For once the towpath was deserted. It was not surprising on this cold wet January afternoon. One man and his dog did a slow shoe shuffle past me as we maintained our social distancing, although the dog didn't seem to know the dance. Not a lot to see or record in the way of wildlife activity this afternoon as I continued up the towpath. A wren flew right across in front of and into the bushes, a pair of goosanders spooked from 100 metres flew off with frantic flapping wings, skimming over the water and away over the next lock. A pair of moorhens plopped in the water, from their grazing on the towpath,and chuffed across the canal to the reed beds.
On Coxbank the chill wind blew across the fields as I gazed towards the misty hills of the Sandstone Ridge escarpment. Once more a timeless scene turning back the centuries. Now no one ventured out or challenged the path of mud and ice where myriad boots had left their mark. On firmer ground with mud covered boots my walk continued, cosseted by the winter silence. But then before I reached Lock1 I saw a familiar friend. A friend I had seen a number of times before since last summer, in the same place once again and all alone. Swimming with such grace and dignity came the Lonesome Swan.
A number of times before I had seen this swan and each time it approached me as if to pass the time of day, seeking out company. So we commented on the state of the weather, the effect of Brexit and the FA Cup results (noting how "the Swans" had a good win on Saturday).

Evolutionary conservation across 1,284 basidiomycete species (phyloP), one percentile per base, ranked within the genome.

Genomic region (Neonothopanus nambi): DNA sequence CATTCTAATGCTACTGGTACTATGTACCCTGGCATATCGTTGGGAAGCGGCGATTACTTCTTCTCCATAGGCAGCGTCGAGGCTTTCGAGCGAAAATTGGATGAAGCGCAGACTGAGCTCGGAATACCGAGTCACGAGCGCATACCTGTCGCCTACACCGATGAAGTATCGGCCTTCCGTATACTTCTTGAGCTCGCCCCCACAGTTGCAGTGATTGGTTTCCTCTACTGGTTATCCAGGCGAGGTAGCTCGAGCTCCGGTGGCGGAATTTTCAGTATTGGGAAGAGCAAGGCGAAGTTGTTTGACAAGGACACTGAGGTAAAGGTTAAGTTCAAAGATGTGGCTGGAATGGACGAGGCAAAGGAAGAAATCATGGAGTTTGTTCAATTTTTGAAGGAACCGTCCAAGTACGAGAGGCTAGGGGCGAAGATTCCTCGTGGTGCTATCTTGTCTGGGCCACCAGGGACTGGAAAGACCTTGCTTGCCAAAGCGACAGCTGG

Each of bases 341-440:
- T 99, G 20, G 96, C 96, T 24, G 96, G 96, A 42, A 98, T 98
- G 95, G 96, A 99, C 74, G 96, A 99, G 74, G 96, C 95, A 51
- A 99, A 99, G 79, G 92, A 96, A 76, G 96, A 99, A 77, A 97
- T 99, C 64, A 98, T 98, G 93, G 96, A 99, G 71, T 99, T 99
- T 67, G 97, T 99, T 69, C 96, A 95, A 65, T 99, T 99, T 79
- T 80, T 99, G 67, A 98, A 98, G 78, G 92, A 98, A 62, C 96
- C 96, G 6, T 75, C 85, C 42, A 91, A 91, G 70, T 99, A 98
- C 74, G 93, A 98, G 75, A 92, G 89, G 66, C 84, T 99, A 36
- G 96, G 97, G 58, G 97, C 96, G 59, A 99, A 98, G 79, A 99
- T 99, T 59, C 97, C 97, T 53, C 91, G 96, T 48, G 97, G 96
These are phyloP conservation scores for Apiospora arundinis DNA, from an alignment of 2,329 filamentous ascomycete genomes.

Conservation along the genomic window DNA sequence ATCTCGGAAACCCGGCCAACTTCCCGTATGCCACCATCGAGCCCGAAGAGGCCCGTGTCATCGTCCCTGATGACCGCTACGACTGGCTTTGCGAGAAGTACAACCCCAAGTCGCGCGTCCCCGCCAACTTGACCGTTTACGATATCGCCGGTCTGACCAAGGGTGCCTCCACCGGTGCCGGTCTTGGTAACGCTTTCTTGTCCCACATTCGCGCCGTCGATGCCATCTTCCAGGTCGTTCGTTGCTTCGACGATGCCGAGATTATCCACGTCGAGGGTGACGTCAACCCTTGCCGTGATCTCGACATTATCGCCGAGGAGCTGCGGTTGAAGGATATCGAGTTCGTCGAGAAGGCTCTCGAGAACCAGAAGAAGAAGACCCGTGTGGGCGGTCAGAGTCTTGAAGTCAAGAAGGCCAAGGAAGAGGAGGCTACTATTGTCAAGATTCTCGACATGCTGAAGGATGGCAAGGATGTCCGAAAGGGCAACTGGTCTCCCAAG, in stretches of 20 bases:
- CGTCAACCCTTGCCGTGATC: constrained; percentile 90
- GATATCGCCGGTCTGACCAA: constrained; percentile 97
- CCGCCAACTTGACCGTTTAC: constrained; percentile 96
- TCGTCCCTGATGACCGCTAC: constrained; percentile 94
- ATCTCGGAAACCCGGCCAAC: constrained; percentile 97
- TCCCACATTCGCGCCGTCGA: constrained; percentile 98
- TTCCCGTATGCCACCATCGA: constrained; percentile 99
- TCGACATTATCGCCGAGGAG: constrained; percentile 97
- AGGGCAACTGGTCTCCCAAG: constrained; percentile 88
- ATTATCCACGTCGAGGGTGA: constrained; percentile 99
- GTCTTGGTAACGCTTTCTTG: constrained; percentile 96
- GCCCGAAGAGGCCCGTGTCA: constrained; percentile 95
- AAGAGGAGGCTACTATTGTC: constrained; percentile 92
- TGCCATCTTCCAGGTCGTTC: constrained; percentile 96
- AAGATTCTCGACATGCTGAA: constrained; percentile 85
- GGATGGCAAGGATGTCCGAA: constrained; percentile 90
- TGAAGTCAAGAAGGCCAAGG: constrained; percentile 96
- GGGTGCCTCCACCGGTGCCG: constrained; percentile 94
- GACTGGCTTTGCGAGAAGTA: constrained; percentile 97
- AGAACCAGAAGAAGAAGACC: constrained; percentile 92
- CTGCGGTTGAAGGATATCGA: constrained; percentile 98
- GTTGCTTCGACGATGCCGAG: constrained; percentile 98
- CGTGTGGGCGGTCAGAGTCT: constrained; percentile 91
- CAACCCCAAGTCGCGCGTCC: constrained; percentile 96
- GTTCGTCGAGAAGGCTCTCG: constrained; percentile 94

It isn't often I have found swans so friendly. In the past when encountering them on the pathway I have given them a wide berth for they have a reputation for being feisty. But this swan seemed to want my company (or was it just cupboard love?). I promised next time I would bring some bird food.
So strange was the encounter of just me and the swan, it seemed like one of those special moments when a human being makes a contact with a wild creature. In my human way I could not help but give the swan a name – "Larry the Lonesome Swan"; or should that be "Laura"?
Male and female swan look very much alike – the difference is in their "blackberry". That's the name of the black knob on the face that Mute Swans have. The male's is slightly larger and protrudes slightly more and they also have slightly thicker necks. I looked closer – yes, Larry was definitely a Larry or "cob" as a male swan is known (a good quiz answer that!) The name "Mute Swan" is really a misnomer, maybe because they are so often experienced making silent progress across the water. Admittedly their cousins the Whooper and Berwick Swans are much noisier, But listen for the the "hoomph" sound as Mute Swans fly past.
Larry seems to be a resident bird not one of the migrants from other parts of Europe that come to winter with us. So why is Larry alone? A mile up the up and down the canal are flocks of Mute Swans grazing in the fields. Perhaps this swan is the surviving partner of a pair that were in this part of the canal in the Spring of last year. It is known that, while swans may not suffer bereavement as we would, they do go through periods of mourning if they lose a partner. For swans generally pair for life and remain in the same area. Perhaps he is guarding his patch, hoping a new lady love will come by.
So bizarrely, in these times we are going through, nature, as it often does, is echoing life. Maybe this isn't just a sentimental thought but a realisation of our inter-connectedness with all that is around us.
Maybe then if you are walking that way you can give Larry a cheery greeting. You may even get to pass the time of day with our Lonesome Swan, especially if you are on your own and have some bird food in your pocket.